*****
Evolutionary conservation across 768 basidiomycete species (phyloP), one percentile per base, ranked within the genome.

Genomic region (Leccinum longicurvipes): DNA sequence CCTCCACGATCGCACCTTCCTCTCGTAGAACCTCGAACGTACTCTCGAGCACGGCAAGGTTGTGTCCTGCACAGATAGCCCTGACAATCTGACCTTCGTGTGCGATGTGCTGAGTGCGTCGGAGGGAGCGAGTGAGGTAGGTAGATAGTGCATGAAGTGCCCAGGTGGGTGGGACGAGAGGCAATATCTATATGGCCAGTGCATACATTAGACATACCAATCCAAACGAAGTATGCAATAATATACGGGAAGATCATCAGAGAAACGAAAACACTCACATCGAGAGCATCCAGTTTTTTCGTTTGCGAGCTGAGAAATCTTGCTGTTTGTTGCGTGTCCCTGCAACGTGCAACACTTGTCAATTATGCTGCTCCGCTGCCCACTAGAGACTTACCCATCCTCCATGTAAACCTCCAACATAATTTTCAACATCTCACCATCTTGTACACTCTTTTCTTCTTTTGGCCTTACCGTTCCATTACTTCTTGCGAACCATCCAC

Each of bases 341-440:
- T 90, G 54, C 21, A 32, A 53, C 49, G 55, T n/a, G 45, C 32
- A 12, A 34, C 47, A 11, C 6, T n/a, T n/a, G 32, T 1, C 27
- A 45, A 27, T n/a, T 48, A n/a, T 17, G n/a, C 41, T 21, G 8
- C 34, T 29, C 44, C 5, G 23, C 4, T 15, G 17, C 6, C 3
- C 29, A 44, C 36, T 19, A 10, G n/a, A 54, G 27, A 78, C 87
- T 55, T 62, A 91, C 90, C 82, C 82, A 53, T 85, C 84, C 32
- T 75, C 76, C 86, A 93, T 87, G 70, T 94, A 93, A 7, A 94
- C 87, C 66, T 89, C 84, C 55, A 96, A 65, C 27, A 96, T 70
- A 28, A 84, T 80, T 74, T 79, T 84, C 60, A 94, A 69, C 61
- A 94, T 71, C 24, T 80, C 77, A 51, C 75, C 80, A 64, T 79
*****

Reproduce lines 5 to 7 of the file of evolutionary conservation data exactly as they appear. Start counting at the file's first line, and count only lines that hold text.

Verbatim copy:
- A 12, A 34, C 47, A 11, C 6, T n/a, T n/a, G 32, T 1, C 27
- A 45, A 27, T n/a, T 48, A n/a, T 17, G n/a, C 41, T 21, G 8
- C 34, T 29, C 44, C 5, G 23, C 4, T 15, G 17, C 6, C 3